“All you need to know is that it’s possible.”
Appalachian Trail Quote
My journey started, as most journeys seem to do these days, with a great many warnings…. which seemed to be confirmed by the large placard which was sitting in the departure lounge!!
Nearly everyone who heard about my imminent departure, warned me of the dangers that could, and probably would occur to me in such a risky place; as they have been doing, if I remember rightly, since I first went to Turkey nearly 25 years ago!
Although I have heard bombs explode there, (only once) slept through earthquakes (a few) , lived on starvation rations, been involved in car accidents (several) and endured marriage with a muslim (only once), this particular foray into the near east, was, by comparison, plain sailing.
A road trip of more than two and a half thousand kilometres over three weeks in the spring of 2018, I started small, from the tiny airport closest to me, in County Kerry, Ireland.
My present home is a small country, flung out on the western coasts of Europe, next stop America, and from the picture above, it seems that my local airport is still under construction!
All proceeds smoothly however, and the next stop is Stansted, London… a comfortless stopover of 7 hours, waiting for my connection, and then on to Istanbul, a packed night flight with the lights on full blast and no air con.
In the stifling plane, I dose fitfully and dream of “air-rage” as I imagine that I am suffocating beneath layers of people. On arrival, there is another interminable wait, with half the world apparently trying to get through passport control at Sabiha Gokcen , and then its on to Ankara.
Ataturk‘s landlocked capitol hosts a tidy provincial airport, where I encounter that moment we all dread, the luggage carousel stops, and your bag has not appeared!. Luckily however, I am not alone in this, and I make a new friend, a Swedish Turk, who guides me to the other side of the airport in search of our “Transit” bags; he too has come on a multiple flight.
Eventually, all is recovered, I say goodbye to my brief friend, and board a bus, as I have been instructed, that I trust will take me to the center of Ankara, where Sam will be waiting for me….. who I had better introduce before I set off!….. here is Sam.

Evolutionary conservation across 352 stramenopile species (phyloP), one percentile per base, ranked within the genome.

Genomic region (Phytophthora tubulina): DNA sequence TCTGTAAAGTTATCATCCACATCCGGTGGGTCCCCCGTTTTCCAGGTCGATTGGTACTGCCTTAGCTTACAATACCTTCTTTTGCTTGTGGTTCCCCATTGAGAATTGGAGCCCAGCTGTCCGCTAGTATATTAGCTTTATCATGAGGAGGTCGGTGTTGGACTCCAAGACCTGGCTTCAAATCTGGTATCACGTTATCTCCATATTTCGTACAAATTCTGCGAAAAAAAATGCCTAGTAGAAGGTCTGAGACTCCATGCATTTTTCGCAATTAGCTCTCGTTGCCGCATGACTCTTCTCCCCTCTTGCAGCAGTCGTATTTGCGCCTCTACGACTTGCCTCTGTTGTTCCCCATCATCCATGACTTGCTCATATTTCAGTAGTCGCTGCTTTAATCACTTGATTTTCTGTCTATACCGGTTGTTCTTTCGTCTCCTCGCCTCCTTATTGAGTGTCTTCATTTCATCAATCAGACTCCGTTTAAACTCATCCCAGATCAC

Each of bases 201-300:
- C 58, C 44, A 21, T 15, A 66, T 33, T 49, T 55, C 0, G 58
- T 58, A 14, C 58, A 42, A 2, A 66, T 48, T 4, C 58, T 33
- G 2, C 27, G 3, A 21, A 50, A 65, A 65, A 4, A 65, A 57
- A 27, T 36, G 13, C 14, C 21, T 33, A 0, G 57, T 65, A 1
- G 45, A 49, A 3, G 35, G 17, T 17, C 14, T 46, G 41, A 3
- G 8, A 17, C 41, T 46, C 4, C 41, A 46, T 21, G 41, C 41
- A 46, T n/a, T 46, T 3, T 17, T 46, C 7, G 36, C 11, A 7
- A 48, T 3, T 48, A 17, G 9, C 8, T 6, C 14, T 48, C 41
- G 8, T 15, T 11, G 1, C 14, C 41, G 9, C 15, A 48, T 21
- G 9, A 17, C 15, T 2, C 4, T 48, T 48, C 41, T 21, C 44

Sam and I go back a very long way…. pre-birth in fact . We don’t get together that often… but when we do, good things generally seem to happen. .
We share a similar quirky humour that may come from the fact that we grew up in the same village, (Rock, North Cornwall) with hard working mothers and confusing fathers, so we have a lifetime of highs and lows that we can refer to at any given time.
Sam also speaks fluent Turkish, which on this particular journey makes her the lynchpin that holds it all together, and although I know enough of the language to “scrape by”, I rely on Sam to lead the way.
Having arrived safely in Ankara, I am embraced, in true Turkish style like a long lost relative, by Sam’s “in-laws”, Metin & Hilmiya who I have not seen for nearly 25 years.
They are still the same; sound, hard working and eager to share what they have with me…. a foreigner who they actually barely know.
I am overwhelmed by their open smiling faces, and the generosity of their welcome…. as they remember me fondly from times past, and tell me that I haven’t changed a bit.
In truth, they themselves have not changed that much…. and I marvel at the speed with which a quarter of a century seems to have sped by, and I show them pictures of my children, tell them about my family and discuss, in my halting Turkish, what has happened since we last met.
I drink Ayran, which, after 24 hours of traveling, has never tasted so good, and the next morning I sit down with the family to a beautiful home cooked breakfast that features the most delicious fried peppers.
I sit there amongst old friends, and know that there is no place else that I would rather be right now.
The road is ahead of me and its good to be back.